This title would be a handy resource for Year 3 History:
ONE important example of change and ONE important example of continuity over time in the local community, region or state/territory; for example, in relation to the areas of transport, work, education, natural and built environments, entertainment, daily life (ACHHK061)
There is a timeline at the back of the book, but I think the endpapers could usefully have included maps as well.
Author: Grace Atwood
Title: Meet … Nancy Bird Walton
Publisher: Random House, 2104
Source: Review copy courtesy of Random House.
Fishpond: Meet… Nancy Bird Walton (Meet…)
Posted by Lisa Hill on October 21, 2014
I first became aware of this remarkable book when two of my favourite bloggers posted reviews of it on the same day: they are both historians, and they were both impressed.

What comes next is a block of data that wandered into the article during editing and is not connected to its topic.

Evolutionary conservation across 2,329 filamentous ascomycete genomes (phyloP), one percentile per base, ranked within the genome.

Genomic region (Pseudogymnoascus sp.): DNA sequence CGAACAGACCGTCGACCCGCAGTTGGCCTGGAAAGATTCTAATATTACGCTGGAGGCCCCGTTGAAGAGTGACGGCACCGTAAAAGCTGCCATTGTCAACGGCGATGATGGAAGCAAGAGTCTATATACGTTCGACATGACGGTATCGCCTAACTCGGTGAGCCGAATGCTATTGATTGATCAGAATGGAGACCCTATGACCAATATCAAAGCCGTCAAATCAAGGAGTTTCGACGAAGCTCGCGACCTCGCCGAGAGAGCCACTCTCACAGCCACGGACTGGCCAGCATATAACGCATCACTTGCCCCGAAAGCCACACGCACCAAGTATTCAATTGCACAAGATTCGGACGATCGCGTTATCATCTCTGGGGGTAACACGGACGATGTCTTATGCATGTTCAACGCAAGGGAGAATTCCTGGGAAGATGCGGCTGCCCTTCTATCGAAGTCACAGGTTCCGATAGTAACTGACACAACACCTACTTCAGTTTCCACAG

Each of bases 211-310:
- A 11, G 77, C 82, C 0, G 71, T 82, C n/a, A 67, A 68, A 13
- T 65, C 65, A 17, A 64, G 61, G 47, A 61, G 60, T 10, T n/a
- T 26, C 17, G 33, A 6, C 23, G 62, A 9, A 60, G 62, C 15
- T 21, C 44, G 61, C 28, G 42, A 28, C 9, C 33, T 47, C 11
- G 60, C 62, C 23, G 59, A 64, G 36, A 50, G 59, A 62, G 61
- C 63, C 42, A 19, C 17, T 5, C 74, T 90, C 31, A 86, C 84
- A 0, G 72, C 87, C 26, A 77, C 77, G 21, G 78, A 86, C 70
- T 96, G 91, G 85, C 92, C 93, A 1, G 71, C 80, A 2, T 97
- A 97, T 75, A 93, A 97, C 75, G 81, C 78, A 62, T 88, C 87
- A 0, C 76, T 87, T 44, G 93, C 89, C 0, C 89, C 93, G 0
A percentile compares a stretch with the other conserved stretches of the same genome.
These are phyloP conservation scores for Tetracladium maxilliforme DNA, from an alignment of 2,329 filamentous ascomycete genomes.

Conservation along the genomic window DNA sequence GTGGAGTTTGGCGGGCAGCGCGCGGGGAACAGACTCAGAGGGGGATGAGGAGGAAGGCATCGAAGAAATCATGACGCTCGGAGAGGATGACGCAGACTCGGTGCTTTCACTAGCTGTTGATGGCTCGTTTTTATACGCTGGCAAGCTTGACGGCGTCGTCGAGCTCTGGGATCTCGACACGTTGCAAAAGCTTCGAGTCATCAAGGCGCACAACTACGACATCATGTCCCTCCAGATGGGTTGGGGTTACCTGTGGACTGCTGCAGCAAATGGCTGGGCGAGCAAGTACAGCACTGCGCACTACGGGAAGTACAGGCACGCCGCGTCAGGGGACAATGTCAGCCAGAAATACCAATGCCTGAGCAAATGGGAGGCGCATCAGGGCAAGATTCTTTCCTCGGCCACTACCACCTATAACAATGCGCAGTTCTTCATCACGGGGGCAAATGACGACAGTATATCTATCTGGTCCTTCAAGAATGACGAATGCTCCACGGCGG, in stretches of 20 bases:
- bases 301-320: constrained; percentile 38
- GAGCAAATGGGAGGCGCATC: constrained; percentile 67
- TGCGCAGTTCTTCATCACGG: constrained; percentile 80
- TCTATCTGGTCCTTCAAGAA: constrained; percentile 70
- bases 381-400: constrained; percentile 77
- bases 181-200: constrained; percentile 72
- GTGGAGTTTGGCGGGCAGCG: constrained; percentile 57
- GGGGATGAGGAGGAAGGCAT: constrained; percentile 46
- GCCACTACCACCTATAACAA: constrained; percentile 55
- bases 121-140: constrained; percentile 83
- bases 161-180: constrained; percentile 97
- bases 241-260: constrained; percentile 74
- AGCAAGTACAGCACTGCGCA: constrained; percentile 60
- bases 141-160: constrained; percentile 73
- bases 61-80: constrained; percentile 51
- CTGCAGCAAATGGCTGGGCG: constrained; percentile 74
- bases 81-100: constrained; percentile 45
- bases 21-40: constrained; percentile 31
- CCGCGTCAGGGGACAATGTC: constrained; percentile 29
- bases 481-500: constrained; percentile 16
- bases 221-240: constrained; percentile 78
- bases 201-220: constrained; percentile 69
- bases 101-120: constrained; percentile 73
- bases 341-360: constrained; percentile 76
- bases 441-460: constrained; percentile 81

Yvonne at Stumbling Through the Past piqued my interest with her comment that Pascoe used the journals of Australia’s explorers to make his case:
Pascoe draws on the work of Bill Gammage, R Gerritsen and others as well as his own research make a strong argument for the reconsideration of our understanding of the way Aboriginal people lived in colonial times. He draws extensively from the journals of explorers to present a remarkable array of evidence about the agricultural and technological sophistication of Aborigines before contact.
And Janine at The Resident Judge of Port Phillip linked the book to some recent unfortunate remarks made by our blundering Prime Minister.